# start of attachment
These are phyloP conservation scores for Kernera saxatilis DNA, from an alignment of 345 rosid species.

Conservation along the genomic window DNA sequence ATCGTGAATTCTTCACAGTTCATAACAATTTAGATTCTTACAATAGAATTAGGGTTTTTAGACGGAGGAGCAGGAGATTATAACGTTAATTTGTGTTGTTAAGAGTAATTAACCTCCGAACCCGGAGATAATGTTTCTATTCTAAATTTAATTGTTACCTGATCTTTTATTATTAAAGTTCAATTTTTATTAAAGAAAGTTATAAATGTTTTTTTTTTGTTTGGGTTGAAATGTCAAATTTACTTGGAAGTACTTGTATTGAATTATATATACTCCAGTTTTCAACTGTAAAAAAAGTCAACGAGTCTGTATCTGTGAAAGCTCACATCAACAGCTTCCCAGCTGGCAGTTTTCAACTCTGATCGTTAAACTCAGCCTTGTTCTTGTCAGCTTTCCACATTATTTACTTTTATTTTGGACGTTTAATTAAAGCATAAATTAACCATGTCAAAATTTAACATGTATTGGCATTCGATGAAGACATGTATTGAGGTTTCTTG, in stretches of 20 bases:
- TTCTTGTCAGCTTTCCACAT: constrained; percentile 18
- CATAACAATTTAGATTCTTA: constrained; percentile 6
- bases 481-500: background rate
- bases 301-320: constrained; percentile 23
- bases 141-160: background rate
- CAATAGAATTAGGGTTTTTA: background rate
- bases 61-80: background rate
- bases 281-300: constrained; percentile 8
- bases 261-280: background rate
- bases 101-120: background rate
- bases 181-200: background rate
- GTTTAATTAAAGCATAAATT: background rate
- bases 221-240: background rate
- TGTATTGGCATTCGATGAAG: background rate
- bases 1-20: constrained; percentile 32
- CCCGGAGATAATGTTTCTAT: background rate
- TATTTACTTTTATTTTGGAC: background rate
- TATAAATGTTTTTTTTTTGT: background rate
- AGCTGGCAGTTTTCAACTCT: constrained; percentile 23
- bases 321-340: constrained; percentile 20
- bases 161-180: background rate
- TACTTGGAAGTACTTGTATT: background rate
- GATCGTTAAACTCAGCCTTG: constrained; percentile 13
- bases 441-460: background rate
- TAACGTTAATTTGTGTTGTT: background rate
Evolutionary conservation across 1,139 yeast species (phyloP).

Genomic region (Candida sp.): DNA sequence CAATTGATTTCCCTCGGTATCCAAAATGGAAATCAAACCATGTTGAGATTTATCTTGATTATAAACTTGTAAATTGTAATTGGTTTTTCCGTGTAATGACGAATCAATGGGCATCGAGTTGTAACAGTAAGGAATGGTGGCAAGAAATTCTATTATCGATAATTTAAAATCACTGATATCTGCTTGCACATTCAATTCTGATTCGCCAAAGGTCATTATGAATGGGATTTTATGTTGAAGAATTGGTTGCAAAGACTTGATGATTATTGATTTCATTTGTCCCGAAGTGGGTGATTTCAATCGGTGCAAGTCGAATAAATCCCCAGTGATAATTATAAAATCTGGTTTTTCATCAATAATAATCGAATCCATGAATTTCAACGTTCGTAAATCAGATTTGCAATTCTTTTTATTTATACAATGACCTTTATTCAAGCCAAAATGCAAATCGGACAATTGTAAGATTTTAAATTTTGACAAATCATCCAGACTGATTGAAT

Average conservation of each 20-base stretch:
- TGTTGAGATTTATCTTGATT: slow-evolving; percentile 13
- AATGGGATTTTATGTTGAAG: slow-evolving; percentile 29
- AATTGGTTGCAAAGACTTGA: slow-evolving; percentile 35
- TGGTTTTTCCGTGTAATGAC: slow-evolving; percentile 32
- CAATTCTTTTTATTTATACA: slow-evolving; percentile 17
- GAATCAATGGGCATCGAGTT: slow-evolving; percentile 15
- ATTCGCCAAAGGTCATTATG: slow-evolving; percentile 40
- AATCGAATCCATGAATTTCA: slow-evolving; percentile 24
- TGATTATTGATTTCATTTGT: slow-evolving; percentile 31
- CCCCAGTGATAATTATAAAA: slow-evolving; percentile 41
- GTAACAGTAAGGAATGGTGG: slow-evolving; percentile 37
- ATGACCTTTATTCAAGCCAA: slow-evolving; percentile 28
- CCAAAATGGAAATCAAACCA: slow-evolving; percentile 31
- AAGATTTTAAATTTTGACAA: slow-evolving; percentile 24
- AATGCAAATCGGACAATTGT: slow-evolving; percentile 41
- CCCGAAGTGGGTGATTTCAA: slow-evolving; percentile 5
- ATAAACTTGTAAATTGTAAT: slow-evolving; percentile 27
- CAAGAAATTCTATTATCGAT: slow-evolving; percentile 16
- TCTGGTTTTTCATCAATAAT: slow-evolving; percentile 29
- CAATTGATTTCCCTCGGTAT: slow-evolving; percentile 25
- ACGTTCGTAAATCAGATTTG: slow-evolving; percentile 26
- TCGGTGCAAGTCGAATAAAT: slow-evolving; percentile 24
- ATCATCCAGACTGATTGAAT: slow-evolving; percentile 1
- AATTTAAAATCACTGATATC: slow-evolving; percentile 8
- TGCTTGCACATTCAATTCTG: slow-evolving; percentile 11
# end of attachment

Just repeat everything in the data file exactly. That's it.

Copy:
These are phyloP conservation scores for Kernera saxatilis DNA, from an alignment of 345 rosid species.

Conservation along the genomic window DNA sequence ATCGTGAATTCTTCACAGTTCATAACAATTTAGATTCTTACAATAGAATTAGGGTTTTTAGACGGAGGAGCAGGAGATTATAACGTTAATTTGTGTTGTTAAGAGTAATTAACCTCCGAACCCGGAGATAATGTTTCTATTCTAAATTTAATTGTTACCTGATCTTTTATTATTAAAGTTCAATTTTTATTAAAGAAAGTTATAAATGTTTTTTTTTTGTTTGGGTTGAAATGTCAAATTTACTTGGAAGTACTTGTATTGAATTATATATACTCCAGTTTTCAACTGTAAAAAAAGTCAACGAGTCTGTATCTGTGAAAGCTCACATCAACAGCTTCCCAGCTGGCAGTTTTCAACTCTGATCGTTAAACTCAGCCTTGTTCTTGTCAGCTTTCCACATTATTTACTTTTATTTTGGACGTTTAATTAAAGCATAAATTAACCATGTCAAAATTTAACATGTATTGGCATTCGATGAAGACATGTATTGAGGTTTCTTG, in stretches of 20 bases:
- TTCTTGTCAGCTTTCCACAT: constrained; percentile 18
- CATAACAATTTAGATTCTTA: constrained; percentile 6
- bases 481-500: background rate
- bases 301-320: constrained; percentile 23
- bases 141-160: background rate
- CAATAGAATTAGGGTTTTTA: background rate
- bases 61-80: background rate
- bases 281-300: constrained; percentile 8
- bases 261-280: background rate
- bases 101-120: background rate
- bases 181-200: background rate
- GTTTAATTAAAGCATAAATT: background rate
- bases 221-240: background rate
- TGTATTGGCATTCGATGAAG: background rate
- bases 1-20: constrained; percentile 32
- CCCGGAGATAATGTTTCTAT: background rate
- TATTTACTTTTATTTTGGAC: background rate
- TATAAATGTTTTTTTTTTGT: background rate
- AGCTGGCAGTTTTCAACTCT: constrained; percentile 23
- bases 321-340: constrained; percentile 20
- bases 161-180: background rate
- TACTTGGAAGTACTTGTATT: background rate
- GATCGTTAAACTCAGCCTTG: constrained; percentile 13
- bases 441-460: background rate
- TAACGTTAATTTGTGTTGTT: background rate
Evolutionary conservation across 1,139 yeast species (phyloP).

Genomic region (Candida sp.): DNA sequence CAATTGATTTCCCTCGGTATCCAAAATGGAAATCAAACCATGTTGAGATTTATCTTGATTATAAACTTGTAAATTGTAATTGGTTTTTCCGTGTAATGACGAATCAATGGGCATCGAGTTGTAACAGTAAGGAATGGTGGCAAGAAATTCTATTATCGATAATTTAAAATCACTGATATCTGCTTGCACATTCAATTCTGATTCGCCAAAGGTCATTATGAATGGGATTTTATGTTGAAGAATTGGTTGCAAAGACTTGATGATTATTGATTTCATTTGTCCCGAAGTGGGTGATTTCAATCGGTGCAAGTCGAATAAATCCCCAGTGATAATTATAAAATCTGGTTTTTCATCAATAATAATCGAATCCATGAATTTCAACGTTCGTAAATCAGATTTGCAATTCTTTTTATTTATACAATGACCTTTATTCAAGCCAAAATGCAAATCGGACAATTGTAAGATTTTAAATTTTGACAAATCATCCAGACTGATTGAAT

Average conservation of each 20-base stretch:
- TGTTGAGATTTATCTTGATT: slow-evolving; percentile 13
- AATGGGATTTTATGTTGAAG: slow-evolving; percentile 29
- AATTGGTTGCAAAGACTTGA: slow-evolving; percentile 35
- TGGTTTTTCCGTGTAATGAC: slow-evolving; percentile 32
- CAATTCTTTTTATTTATACA: slow-evolving; percentile 17
- GAATCAATGGGCATCGAGTT: slow-evolving; percentile 15
- ATTCGCCAAAGGTCATTATG: slow-evolving; percentile 40
- AATCGAATCCATGAATTTCA: slow-evolving; percentile 24
- TGATTATTGATTTCATTTGT: slow-evolving; percentile 31
- CCCCAGTGATAATTATAAAA: slow-evolving; percentile 41
- GTAACAGTAAGGAATGGTGG: slow-evolving; percentile 37
- ATGACCTTTATTCAAGCCAA: slow-evolving; percentile 28
- CCAAAATGGAAATCAAACCA: slow-evolving; percentile 31
- AAGATTTTAAATTTTGACAA: slow-evolving; percentile 24
- AATGCAAATCGGACAATTGT: slow-evolving; percentile 41
- CCCGAAGTGGGTGATTTCAA: slow-evolving; percentile 5
- ATAAACTTGTAAATTGTAAT: slow-evolving; percentile 27
- CAAGAAATTCTATTATCGAT: slow-evolving; percentile 16
- TCTGGTTTTTCATCAATAAT: slow-evolving; percentile 29
- CAATTGATTTCCCTCGGTAT: slow-evolving; percentile 25
- ACGTTCGTAAATCAGATTTG: slow-evolving; percentile 26
- TCGGTGCAAGTCGAATAAAT: slow-evolving; percentile 24
- ATCATCCAGACTGATTGAAT: slow-evolving; percentile 1
- AATTTAAAATCACTGATATC: slow-evolving; percentile 8
- TGCTTGCACATTCAATTCTG: slow-evolving; percentile 11